Mahatma Gandhi said, “The control of the palate is a valuable aid for the control of the mind.”

Bridge is a fascinating game. In today’s deal, for example, the final contract will control West’s mind on opening lead. Look at his hand. What would you lead against either four spades or six spades?

The auction is not clear-cut. Over one spade, West might have bid four diamonds, but he pulled his belt in one notch because of the prevailing vulnerability. Then North might have settled for the safe game when his partner showed no enthusiasm over the game-forcing cue-bid. However, he used Roman Key Card Blackwood to learn first that his partner had one ace, then the spade queen and the heart king.

Against four spades, West would surely have led the club two, hoping to get a ruff. South would have had no trouble taking 12 tricks.

Against six spades, though, because West knows his partner cannot have an ace, that club lead would be crazy. He should choose the diamond king. Declarer takes that with dummy’s ace and plays a trump. West wins and tries to cash the diamond queen, but South ruffs, draws trumps and has to find the club queen. What should he do?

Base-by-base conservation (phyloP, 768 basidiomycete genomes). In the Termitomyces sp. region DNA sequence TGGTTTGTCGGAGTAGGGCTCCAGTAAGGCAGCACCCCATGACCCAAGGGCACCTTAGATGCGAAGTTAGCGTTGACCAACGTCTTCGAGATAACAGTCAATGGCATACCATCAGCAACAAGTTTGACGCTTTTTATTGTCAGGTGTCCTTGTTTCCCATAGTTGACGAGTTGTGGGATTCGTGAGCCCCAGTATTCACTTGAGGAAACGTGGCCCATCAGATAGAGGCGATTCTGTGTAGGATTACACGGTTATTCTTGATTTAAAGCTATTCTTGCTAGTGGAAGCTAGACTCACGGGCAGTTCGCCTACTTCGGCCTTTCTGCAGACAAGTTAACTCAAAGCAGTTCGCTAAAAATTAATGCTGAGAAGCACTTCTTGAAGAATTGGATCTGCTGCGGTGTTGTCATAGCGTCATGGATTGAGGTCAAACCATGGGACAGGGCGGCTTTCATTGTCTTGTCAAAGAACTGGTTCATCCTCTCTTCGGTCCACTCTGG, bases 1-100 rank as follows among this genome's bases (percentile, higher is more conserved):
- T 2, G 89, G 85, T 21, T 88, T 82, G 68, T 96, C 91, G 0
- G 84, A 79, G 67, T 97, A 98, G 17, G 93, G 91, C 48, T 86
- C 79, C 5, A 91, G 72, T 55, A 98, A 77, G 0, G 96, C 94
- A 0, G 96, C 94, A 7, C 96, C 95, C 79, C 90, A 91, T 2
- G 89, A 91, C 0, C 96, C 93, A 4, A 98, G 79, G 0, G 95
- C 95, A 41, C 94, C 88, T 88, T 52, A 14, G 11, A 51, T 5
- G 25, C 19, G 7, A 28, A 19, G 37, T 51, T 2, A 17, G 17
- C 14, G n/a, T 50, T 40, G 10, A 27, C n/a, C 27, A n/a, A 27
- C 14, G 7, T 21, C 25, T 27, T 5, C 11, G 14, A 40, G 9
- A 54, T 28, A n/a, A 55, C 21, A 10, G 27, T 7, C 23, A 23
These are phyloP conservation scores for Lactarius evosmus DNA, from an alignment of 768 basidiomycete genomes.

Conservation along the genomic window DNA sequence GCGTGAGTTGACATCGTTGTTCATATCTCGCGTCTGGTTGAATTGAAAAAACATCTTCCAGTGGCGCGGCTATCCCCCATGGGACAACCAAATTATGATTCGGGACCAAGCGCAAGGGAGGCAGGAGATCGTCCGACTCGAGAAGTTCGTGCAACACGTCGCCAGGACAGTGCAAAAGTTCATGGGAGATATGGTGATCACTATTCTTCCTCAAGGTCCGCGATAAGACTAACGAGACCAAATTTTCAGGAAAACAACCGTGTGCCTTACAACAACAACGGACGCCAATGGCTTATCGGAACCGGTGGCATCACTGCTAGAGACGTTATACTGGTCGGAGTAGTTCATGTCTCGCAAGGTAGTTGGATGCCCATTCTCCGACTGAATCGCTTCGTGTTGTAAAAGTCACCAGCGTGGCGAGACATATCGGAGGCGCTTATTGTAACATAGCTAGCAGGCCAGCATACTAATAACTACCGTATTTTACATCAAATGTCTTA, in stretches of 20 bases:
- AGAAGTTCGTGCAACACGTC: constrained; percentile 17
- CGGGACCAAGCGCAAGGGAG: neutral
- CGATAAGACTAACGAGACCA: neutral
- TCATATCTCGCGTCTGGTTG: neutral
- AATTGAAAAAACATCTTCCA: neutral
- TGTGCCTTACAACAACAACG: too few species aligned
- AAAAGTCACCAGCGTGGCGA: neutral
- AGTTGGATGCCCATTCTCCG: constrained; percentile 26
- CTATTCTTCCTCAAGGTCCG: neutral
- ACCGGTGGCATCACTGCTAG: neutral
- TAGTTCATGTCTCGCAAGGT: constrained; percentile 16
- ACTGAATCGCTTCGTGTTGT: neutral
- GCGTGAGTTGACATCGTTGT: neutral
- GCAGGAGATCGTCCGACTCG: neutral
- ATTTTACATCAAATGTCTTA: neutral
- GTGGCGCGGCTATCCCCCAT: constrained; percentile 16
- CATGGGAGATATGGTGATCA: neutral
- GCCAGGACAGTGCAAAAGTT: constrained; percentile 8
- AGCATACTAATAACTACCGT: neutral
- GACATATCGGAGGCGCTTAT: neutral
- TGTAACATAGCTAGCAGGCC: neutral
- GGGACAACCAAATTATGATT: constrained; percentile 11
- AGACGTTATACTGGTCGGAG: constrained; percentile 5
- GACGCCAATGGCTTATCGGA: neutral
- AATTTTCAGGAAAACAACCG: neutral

First, he should cash his last trump and the heart tricks. He will learn that West started with 2=3=7=1 or 2=3=6=2 distribution (or maybe 2=4=6=1 or 2=4=7=0). South cashes dummy’s club king, then leads another club. I think finessing is just the favorite, but perhaps I am influenced by knowing the deal.

© 2017 United Feature Syndicate

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